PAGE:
I’ve had the fortune to have helped research the financial institutions which have made up the bulk of al-Qaeda and Islamist funding and have made conclusions which have often been ignored by academics and writers. Not because I’ve distorted facts, but because I’ve told the truth. I have had the privilege of being able to see who’s funding what. It’s led me to have a completely unique narrative. While the US was adventuring in Middle East. I had made the connection that there was a parallel strategy to the wild-eyed jihadi violence coming from the Taliban and other militant groups. The parallel strategy was for more sophisticated Islamists to overthrow governments. The wild-eyed jihadis, mainly from the Deobandi/Salafist school, could do the work for them. They would form the bulk of the insurgencies.  These wild groups have created chaos: assassinating political leaders, attacking different religious sects and undermining people’s confidence in the Pakistani state. But, supposedly moderate Islamists, such as Jamaat, have been pulling the strings from the beginning.

Since the 1990s the majority of Islamic scholars and commentators from John Esposito to Oliver Roy had come to the conclusion that Islamist politics were a spent force. The Islamists had failed to revolutionize their societies and when they had turned to the ballot box they had also failed to register success. However, they had failed to acknowledge Islamists dependence on Jihad and militancy for pushing their agenda. Islamist also knowing they had failed opted for jihad. Jihad, whether we like it or not, helps mobilise and energise their followers- it helps recruit. It’s basic asymmetrical warfare. They attack, we respond (poorly) and they get to reap the benefits politically. Jamaat has a network of charities so they even get to help rebuild the homes we’ve destroyed and feed the people we’ve helped to displace.

Frederic Grare, Wilson John and Youssef Bodansky are perhaps the only scholars who have studied Jamaat’s links to militancy for projecting force throughout Central Asia in depth. They have both documented that before Osama had training camps in Afghanistan it was Jamaat which was mobilising for an international jihad. They had helped train Uzbeks, Tajiks, Uighurs, Chechens, Europeans, Sudanese, Yemenis and Arabs in training camps in Pakistan and Afghanistan run by Gulbuddin Hekmatyar and Abdul Rusul Sayyaf. It was only when the Taliban took power of large parts of Afghanistan in 1995 when they were they sidelined.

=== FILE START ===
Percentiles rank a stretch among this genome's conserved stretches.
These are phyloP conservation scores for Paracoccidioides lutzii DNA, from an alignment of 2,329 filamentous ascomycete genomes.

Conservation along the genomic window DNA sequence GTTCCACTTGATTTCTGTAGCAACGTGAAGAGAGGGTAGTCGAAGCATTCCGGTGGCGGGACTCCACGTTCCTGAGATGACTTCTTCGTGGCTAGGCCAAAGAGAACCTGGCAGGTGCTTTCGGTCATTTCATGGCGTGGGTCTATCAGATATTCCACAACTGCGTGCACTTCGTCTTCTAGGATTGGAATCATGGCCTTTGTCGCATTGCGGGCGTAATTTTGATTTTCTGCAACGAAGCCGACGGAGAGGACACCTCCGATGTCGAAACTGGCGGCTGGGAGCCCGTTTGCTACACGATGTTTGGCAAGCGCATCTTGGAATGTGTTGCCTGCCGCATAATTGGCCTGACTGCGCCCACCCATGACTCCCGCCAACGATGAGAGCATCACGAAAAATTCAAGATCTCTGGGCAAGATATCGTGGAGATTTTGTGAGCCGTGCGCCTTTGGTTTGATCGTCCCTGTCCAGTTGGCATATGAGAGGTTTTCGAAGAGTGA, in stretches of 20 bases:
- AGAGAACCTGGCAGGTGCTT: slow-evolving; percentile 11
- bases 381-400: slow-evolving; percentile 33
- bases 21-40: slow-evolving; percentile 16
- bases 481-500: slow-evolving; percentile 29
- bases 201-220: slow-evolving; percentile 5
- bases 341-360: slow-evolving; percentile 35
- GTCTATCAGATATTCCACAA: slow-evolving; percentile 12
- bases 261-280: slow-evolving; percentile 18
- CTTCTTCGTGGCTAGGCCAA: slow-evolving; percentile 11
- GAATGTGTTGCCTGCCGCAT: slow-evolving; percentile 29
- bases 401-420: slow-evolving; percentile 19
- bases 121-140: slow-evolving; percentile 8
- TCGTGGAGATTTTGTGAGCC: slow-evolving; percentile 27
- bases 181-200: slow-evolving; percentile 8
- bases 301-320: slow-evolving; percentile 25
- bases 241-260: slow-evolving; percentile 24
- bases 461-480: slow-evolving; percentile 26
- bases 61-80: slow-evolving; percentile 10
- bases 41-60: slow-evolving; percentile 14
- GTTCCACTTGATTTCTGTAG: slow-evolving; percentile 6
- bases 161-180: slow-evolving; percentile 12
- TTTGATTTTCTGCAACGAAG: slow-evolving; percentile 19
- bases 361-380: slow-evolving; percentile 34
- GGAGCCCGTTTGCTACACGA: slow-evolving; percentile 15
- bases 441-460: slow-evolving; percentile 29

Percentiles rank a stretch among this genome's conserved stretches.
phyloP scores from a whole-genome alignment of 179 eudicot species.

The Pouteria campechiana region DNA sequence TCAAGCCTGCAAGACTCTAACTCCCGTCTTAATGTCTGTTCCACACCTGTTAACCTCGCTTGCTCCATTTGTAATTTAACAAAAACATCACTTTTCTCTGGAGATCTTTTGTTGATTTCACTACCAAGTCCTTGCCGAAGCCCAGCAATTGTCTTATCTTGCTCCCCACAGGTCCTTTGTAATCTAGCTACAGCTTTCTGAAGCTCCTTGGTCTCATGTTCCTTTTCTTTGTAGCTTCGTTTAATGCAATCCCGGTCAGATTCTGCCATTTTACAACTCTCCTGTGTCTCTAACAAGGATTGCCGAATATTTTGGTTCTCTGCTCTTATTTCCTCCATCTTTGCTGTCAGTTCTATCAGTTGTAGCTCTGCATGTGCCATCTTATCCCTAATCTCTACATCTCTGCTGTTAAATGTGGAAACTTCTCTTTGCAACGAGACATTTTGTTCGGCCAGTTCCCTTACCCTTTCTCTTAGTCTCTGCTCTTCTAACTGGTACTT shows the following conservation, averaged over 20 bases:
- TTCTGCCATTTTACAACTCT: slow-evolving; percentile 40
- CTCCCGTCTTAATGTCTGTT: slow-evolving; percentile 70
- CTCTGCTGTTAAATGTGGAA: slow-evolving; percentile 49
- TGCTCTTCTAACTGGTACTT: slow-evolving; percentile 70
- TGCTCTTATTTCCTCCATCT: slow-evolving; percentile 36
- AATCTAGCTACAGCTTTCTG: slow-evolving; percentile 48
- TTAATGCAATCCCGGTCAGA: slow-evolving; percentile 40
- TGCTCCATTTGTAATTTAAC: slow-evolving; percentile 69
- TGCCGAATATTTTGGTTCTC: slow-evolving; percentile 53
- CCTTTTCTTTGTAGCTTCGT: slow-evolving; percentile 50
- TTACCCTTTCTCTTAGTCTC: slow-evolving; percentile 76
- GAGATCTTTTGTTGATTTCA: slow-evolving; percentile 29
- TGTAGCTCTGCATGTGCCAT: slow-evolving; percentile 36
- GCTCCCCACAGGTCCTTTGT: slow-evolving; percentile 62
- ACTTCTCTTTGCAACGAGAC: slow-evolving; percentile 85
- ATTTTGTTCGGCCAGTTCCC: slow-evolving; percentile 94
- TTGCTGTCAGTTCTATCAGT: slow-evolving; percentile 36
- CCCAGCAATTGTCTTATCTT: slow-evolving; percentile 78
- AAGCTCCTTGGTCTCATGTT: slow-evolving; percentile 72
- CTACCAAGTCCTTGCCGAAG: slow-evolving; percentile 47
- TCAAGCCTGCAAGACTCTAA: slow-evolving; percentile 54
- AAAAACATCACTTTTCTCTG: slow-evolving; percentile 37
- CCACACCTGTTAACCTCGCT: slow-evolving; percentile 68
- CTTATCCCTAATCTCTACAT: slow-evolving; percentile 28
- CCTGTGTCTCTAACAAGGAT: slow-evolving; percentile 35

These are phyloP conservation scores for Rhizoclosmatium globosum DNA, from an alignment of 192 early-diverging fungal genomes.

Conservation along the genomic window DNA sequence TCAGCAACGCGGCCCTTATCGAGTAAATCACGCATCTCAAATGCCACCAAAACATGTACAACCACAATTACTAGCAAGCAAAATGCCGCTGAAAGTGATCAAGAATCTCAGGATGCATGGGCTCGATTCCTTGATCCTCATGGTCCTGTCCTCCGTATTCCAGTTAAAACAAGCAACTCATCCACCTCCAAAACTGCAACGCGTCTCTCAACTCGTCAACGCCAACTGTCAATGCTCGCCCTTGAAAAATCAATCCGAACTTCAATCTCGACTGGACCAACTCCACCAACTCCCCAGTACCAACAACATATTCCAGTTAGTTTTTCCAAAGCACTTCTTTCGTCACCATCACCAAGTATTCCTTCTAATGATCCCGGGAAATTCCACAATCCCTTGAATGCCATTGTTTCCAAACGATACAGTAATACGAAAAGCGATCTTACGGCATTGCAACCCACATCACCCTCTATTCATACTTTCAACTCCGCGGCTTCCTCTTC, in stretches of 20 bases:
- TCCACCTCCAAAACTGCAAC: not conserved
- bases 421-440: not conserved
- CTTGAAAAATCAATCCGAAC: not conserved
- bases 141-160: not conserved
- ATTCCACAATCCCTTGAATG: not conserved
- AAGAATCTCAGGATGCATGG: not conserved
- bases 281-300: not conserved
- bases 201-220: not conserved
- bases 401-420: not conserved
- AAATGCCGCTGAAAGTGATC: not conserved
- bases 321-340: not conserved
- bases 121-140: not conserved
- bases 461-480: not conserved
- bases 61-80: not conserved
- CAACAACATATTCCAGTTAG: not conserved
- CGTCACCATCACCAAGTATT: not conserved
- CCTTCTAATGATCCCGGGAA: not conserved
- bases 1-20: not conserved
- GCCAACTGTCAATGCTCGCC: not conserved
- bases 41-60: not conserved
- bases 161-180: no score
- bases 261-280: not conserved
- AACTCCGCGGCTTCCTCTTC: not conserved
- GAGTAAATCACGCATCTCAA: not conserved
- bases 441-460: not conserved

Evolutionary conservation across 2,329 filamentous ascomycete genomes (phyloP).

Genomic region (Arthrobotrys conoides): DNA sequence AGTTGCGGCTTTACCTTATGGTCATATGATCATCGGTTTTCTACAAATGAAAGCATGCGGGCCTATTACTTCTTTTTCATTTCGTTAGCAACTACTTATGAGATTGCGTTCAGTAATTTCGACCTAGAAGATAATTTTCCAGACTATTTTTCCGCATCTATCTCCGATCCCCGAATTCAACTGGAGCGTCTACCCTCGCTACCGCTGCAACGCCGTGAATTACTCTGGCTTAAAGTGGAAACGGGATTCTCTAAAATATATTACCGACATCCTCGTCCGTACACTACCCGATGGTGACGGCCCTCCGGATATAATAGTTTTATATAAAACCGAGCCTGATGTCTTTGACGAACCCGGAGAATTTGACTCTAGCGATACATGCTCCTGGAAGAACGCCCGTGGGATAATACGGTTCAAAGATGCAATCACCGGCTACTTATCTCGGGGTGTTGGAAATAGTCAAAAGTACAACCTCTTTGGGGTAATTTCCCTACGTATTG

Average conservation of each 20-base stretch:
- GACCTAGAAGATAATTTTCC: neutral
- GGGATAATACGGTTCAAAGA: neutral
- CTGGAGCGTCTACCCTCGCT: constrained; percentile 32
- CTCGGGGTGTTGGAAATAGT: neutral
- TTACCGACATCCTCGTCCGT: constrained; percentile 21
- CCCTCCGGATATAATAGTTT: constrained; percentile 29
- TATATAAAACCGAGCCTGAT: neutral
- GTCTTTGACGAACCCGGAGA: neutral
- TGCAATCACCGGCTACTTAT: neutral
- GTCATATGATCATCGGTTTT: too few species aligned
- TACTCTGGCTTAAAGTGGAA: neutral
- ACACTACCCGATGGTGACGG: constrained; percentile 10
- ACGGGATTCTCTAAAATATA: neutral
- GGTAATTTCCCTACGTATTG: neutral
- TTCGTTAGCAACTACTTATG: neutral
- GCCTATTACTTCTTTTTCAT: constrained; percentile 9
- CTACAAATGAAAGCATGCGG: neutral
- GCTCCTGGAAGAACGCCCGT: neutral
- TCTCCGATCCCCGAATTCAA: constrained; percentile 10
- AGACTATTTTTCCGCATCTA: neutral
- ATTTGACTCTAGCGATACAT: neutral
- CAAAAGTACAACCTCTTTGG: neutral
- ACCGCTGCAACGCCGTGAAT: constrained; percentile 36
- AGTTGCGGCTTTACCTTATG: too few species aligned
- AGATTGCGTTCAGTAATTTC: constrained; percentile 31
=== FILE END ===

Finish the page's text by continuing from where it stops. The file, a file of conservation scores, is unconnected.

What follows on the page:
When Osama bin Laden fled from Sudan to Afghanistan in 1996 he took over Jamaat’s camps a year later on the invitation of Pakistan’s ISI. This is often seen as a split between the radicals and moderates, but it shouldn’t be. Jamaat’s leaders and associates, such as Hekmatyar, were meeting with bin Laden’s fledging organisation in Sudan from as early as 1991. They’d fallen out with the Taliban not Osama. In early January 2001, however the relationship between Jamaat and the Taliban was resolved when they both attended a conference in Peshawar, Pakistan. Pakistan’s Islamist groups agreed to unify and declared a jihad on the United States and its allies.

Prof. Khurshid Ahmed, a senior Jamaat leader, sits on Pakistan’s influential Senate Committee on Defence and Defence Production. He attended the Popular Arab and Islamic Congree (PAIC) in Khartoum, Sudan which aim was to unify the actions of the International Islamist movements to wage war against the West. Jamaat were in a strong position because of their worldwide recruitment network and training facilities in Pakistan and Afghanistan. They could also send fighters into Kashmir for direct training. PAIC was widely believed to have been funded by Bin Laden while was staying in Sudan as a guest of Dr. Hasan Turabi.